Mark has watched the Iditarod in person, whereas I have not. One can forever debate the pros and cons of the Iditarod, but Dorado's death made me think about the fate of dropped dogs and how much pain and suffering they might endure while waiting to be picked up. And, shouldn't it be required that someone remain with them until they are rescued? 

One part of his essay caught my eye. Mark notes, "Dogs have died during the race—approximately 140 according to PETA’s tally, a small percentage of those who have competed since the first Iditarod in 1973. The causes have ranged from moose attack to accidents to a variety of medical ailments." No dogs competing in the Iditarod are known to have died from 2009-2012. (A comment posted in response to my essay also is concerned with the treatment of dogs during training for the race and their fate after they've raced.)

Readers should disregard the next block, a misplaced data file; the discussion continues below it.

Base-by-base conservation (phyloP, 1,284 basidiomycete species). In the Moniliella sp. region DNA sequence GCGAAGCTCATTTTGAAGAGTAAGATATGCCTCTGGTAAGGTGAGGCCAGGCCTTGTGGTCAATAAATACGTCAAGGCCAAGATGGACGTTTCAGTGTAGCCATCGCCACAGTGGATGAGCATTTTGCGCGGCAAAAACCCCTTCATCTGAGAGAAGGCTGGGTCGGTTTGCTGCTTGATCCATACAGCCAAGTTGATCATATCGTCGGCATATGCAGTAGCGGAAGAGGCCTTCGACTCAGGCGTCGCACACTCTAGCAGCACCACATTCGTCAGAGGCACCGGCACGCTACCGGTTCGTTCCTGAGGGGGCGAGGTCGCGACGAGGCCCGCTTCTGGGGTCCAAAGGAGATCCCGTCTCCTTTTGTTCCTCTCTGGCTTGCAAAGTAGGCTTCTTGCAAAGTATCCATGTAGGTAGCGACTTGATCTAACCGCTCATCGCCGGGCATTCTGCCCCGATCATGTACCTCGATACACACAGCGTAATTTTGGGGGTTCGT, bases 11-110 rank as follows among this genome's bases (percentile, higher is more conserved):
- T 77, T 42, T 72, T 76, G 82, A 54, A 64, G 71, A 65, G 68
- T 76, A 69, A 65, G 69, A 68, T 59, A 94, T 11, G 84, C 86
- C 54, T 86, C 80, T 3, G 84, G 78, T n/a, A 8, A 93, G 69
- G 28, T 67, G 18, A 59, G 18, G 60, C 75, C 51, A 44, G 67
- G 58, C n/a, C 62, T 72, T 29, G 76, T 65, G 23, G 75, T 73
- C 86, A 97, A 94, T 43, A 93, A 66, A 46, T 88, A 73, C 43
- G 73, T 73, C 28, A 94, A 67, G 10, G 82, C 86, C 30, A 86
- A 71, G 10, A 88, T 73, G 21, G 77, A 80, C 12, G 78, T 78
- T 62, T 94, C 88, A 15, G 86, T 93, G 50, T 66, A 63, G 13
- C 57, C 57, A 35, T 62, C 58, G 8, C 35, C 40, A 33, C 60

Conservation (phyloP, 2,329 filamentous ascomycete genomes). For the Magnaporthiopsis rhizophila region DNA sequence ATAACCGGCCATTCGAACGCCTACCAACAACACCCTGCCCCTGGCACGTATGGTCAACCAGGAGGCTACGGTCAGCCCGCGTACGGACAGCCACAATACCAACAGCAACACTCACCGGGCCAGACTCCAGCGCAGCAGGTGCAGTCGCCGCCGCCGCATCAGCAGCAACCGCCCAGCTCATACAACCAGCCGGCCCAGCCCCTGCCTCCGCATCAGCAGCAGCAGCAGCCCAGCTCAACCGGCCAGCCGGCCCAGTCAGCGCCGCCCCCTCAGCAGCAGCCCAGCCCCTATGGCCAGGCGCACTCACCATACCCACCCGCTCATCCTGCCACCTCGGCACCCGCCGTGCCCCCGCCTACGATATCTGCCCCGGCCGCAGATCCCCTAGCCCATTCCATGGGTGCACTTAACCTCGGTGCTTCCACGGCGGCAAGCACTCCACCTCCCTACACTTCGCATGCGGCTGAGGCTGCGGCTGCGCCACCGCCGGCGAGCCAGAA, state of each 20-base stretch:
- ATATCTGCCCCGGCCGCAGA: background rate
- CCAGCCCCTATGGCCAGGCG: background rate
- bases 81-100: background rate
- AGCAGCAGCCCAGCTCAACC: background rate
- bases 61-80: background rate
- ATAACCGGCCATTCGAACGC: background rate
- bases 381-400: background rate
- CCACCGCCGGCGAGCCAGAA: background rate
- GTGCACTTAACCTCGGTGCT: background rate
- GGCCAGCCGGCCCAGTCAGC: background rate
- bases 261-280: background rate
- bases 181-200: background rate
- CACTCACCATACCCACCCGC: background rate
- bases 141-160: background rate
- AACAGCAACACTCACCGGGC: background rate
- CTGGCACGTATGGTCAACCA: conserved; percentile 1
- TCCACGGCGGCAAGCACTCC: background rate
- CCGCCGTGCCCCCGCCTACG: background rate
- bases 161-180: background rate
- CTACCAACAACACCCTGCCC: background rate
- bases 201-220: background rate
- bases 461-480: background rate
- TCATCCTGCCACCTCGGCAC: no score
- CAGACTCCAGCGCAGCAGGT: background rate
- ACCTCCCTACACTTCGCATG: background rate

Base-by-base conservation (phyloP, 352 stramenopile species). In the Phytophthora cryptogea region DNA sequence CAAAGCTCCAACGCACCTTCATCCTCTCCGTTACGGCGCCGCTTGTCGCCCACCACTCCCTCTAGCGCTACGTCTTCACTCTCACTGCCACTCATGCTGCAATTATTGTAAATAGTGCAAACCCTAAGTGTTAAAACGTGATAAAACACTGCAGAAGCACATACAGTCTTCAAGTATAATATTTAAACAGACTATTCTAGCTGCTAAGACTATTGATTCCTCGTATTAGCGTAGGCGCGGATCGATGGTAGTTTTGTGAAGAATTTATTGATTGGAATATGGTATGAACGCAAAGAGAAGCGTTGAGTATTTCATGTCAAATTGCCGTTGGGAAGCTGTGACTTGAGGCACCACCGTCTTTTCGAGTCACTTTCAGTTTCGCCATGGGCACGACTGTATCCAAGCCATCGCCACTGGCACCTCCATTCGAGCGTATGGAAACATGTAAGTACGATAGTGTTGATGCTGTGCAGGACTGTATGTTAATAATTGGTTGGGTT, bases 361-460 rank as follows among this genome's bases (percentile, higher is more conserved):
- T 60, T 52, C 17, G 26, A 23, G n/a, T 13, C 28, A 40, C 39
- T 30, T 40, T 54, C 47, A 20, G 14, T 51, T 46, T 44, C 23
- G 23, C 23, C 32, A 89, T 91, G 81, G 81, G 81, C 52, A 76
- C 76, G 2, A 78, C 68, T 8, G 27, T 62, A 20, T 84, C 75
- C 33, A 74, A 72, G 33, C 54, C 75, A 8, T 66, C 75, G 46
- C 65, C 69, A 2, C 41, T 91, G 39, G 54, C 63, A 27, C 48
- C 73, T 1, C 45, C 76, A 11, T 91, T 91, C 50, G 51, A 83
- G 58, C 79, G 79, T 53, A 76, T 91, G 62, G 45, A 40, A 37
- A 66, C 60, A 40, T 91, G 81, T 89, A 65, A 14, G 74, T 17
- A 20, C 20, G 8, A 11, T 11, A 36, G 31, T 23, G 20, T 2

My own take is that this is 140 too many deaths and that something has to be done to prevent pain, suffering, and death in the future if the race is to continue. And Dorado did not have to die. The good record from 2009-2012 is encouraging but Dorado's death breaks my heart as it does everyone else's including his human companion's. Indeed, they have asked for changes to be made in the Iditarod's protocol and the Iditarod Trail Committee has already recently announced that changes will be made including the "construction of dog shelters at two major checkpoints, and more frequent checks on the animals."

While no dogs are known to have died from 2009-2012, it's extremely important to consider how much dogs suffer even if they don't die. For some, death might be a blessing. 

The teaser image of Mal can be seen here

 

Marc Bekoff, Ph.D., is Professor Emeritus of Ecology and Evolutionary Biology at the University of Colorado, Boulder.